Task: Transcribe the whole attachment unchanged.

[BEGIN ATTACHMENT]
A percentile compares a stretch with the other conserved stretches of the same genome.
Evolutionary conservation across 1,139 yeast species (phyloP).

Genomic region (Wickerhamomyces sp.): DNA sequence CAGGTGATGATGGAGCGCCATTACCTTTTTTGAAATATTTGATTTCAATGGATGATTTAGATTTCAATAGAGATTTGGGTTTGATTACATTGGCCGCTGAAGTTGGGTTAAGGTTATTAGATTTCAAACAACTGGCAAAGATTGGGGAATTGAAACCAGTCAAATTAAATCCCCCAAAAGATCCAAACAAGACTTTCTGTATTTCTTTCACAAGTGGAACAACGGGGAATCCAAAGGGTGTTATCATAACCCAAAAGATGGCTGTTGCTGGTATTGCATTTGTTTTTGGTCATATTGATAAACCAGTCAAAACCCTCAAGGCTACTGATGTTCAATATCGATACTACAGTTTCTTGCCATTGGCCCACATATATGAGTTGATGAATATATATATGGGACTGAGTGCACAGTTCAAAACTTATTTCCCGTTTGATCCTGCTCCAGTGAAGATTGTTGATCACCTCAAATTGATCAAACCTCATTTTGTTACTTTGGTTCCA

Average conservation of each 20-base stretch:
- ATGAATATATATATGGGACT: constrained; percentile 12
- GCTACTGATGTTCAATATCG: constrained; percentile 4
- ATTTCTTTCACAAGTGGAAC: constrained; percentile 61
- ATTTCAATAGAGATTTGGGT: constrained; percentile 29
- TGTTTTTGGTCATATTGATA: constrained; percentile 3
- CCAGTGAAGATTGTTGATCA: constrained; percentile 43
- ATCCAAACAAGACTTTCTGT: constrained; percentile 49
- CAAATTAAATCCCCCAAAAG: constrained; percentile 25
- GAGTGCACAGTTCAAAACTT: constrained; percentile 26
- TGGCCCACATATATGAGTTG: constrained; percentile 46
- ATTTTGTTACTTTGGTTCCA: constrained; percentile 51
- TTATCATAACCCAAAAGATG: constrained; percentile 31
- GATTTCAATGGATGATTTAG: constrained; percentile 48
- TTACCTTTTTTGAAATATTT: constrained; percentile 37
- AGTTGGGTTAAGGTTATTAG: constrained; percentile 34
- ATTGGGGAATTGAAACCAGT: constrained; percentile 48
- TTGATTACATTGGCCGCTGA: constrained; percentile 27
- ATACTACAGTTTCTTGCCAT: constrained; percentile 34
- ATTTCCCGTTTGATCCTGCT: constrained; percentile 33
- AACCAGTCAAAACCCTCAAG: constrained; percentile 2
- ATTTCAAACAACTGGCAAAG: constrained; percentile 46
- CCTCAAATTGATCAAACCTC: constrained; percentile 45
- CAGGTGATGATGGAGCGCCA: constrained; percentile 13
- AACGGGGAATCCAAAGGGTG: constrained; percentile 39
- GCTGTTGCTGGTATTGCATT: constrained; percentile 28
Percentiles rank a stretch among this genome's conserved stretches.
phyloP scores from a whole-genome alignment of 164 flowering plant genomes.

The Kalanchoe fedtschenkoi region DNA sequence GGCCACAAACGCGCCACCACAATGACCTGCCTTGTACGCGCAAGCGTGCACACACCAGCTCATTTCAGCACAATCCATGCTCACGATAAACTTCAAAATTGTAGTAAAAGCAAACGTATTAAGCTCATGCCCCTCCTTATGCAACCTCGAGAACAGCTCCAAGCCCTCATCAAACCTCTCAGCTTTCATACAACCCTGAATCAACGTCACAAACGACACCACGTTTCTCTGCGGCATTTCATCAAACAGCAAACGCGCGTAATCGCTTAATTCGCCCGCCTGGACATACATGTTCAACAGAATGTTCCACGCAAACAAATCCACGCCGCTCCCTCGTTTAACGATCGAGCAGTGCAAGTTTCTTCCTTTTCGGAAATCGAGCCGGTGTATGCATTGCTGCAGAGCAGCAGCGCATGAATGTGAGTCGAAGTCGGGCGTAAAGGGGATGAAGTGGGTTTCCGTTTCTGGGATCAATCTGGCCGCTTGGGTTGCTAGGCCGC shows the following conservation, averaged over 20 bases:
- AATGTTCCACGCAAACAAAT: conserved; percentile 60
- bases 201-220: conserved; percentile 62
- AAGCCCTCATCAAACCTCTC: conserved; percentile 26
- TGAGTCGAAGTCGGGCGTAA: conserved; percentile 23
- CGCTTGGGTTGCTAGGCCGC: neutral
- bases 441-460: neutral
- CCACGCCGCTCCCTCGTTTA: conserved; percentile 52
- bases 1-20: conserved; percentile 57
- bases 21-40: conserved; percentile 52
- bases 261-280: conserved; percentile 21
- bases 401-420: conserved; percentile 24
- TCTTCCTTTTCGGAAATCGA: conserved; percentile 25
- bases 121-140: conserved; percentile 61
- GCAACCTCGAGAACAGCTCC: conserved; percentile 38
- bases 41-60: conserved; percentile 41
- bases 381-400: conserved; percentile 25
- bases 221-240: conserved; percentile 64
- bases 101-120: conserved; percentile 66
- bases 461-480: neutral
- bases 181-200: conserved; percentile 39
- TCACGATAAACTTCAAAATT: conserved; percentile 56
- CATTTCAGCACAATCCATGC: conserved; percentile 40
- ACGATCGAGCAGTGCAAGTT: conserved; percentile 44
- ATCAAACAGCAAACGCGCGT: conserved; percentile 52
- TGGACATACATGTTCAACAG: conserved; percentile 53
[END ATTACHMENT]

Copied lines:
A percentile compares a stretch with the other conserved stretches of the same genome.
Evolutionary conservation across 1,139 yeast species (phyloP).

Genomic region (Wickerhamomyces sp.): DNA sequence CAGGTGATGATGGAGCGCCATTACCTTTTTTGAAATATTTGATTTCAATGGATGATTTAGATTTCAATAGAGATTTGGGTTTGATTACATTGGCCGCTGAAGTTGGGTTAAGGTTATTAGATTTCAAACAACTGGCAAAGATTGGGGAATTGAAACCAGTCAAATTAAATCCCCCAAAAGATCCAAACAAGACTTTCTGTATTTCTTTCACAAGTGGAACAACGGGGAATCCAAAGGGTGTTATCATAACCCAAAAGATGGCTGTTGCTGGTATTGCATTTGTTTTTGGTCATATTGATAAACCAGTCAAAACCCTCAAGGCTACTGATGTTCAATATCGATACTACAGTTTCTTGCCATTGGCCCACATATATGAGTTGATGAATATATATATGGGACTGAGTGCACAGTTCAAAACTTATTTCCCGTTTGATCCTGCTCCAGTGAAGATTGTTGATCACCTCAAATTGATCAAACCTCATTTTGTTACTTTGGTTCCA

Average conservation of each 20-base stretch:
- ATGAATATATATATGGGACT: constrained; percentile 12
- GCTACTGATGTTCAATATCG: constrained; percentile 4
- ATTTCTTTCACAAGTGGAAC: constrained; percentile 61
- ATTTCAATAGAGATTTGGGT: constrained; percentile 29
- TGTTTTTGGTCATATTGATA: constrained; percentile 3
- CCAGTGAAGATTGTTGATCA: constrained; percentile 43
- ATCCAAACAAGACTTTCTGT: constrained; percentile 49
- CAAATTAAATCCCCCAAAAG: constrained; percentile 25
- GAGTGCACAGTTCAAAACTT: constrained; percentile 26
- TGGCCCACATATATGAGTTG: constrained; percentile 46
- ATTTTGTTACTTTGGTTCCA: constrained; percentile 51
- TTATCATAACCCAAAAGATG: constrained; percentile 31
- GATTTCAATGGATGATTTAG: constrained; percentile 48
- TTACCTTTTTTGAAATATTT: constrained; percentile 37
- AGTTGGGTTAAGGTTATTAG: constrained; percentile 34
- ATTGGGGAATTGAAACCAGT: constrained; percentile 48
- TTGATTACATTGGCCGCTGA: constrained; percentile 27
- ATACTACAGTTTCTTGCCAT: constrained; percentile 34
- ATTTCCCGTTTGATCCTGCT: constrained; percentile 33
- AACCAGTCAAAACCCTCAAG: constrained; percentile 2
- ATTTCAAACAACTGGCAAAG: constrained; percentile 46
- CCTCAAATTGATCAAACCTC: constrained; percentile 45
- CAGGTGATGATGGAGCGCCA: constrained; percentile 13
- AACGGGGAATCCAAAGGGTG: constrained; percentile 39
- GCTGTTGCTGGTATTGCATT: constrained; percentile 28
Percentiles rank a stretch among this genome's conserved stretches.
phyloP scores from a whole-genome alignment of 164 flowering plant genomes.

The Kalanchoe fedtschenkoi region DNA sequence GGCCACAAACGCGCCACCACAATGACCTGCCTTGTACGCGCAAGCGTGCACACACCAGCTCATTTCAGCACAATCCATGCTCACGATAAACTTCAAAATTGTAGTAAAAGCAAACGTATTAAGCTCATGCCCCTCCTTATGCAACCTCGAGAACAGCTCCAAGCCCTCATCAAACCTCTCAGCTTTCATACAACCCTGAATCAACGTCACAAACGACACCACGTTTCTCTGCGGCATTTCATCAAACAGCAAACGCGCGTAATCGCTTAATTCGCCCGCCTGGACATACATGTTCAACAGAATGTTCCACGCAAACAAATCCACGCCGCTCCCTCGTTTAACGATCGAGCAGTGCAAGTTTCTTCCTTTTCGGAAATCGAGCCGGTGTATGCATTGCTGCAGAGCAGCAGCGCATGAATGTGAGTCGAAGTCGGGCGTAAAGGGGATGAAGTGGGTTTCCGTTTCTGGGATCAATCTGGCCGCTTGGGTTGCTAGGCCGC shows the following conservation, averaged over 20 bases:
- AATGTTCCACGCAAACAAAT: conserved; percentile 60
- bases 201-220: conserved; percentile 62
- AAGCCCTCATCAAACCTCTC: conserved; percentile 26
- TGAGTCGAAGTCGGGCGTAA: conserved; percentile 23
- CGCTTGGGTTGCTAGGCCGC: neutral
- bases 441-460: neutral
- CCACGCCGCTCCCTCGTTTA: conserved; percentile 52
- bases 1-20: conserved; percentile 57
- bases 21-40: conserved; percentile 52
- bases 261-280: conserved; percentile 21
- bases 401-420: conserved; percentile 24
- TCTTCCTTTTCGGAAATCGA: conserved; percentile 25
- bases 121-140: conserved; percentile 61
- GCAACCTCGAGAACAGCTCC: conserved; percentile 38
- bases 41-60: conserved; percentile 41
- bases 381-400: conserved; percentile 25
- bases 221-240: conserved; percentile 64
- bases 101-120: conserved; percentile 66
- bases 461-480: neutral
- bases 181-200: conserved; percentile 39
- TCACGATAAACTTCAAAATT: conserved; percentile 56
- CATTTCAGCACAATCCATGC: conserved; percentile 40
- ACGATCGAGCAGTGCAAGTT: conserved; percentile 44
- ATCAAACAGCAAACGCGCGT: conserved; percentile 52
- TGGACATACATGTTCAACAG: conserved; percentile 53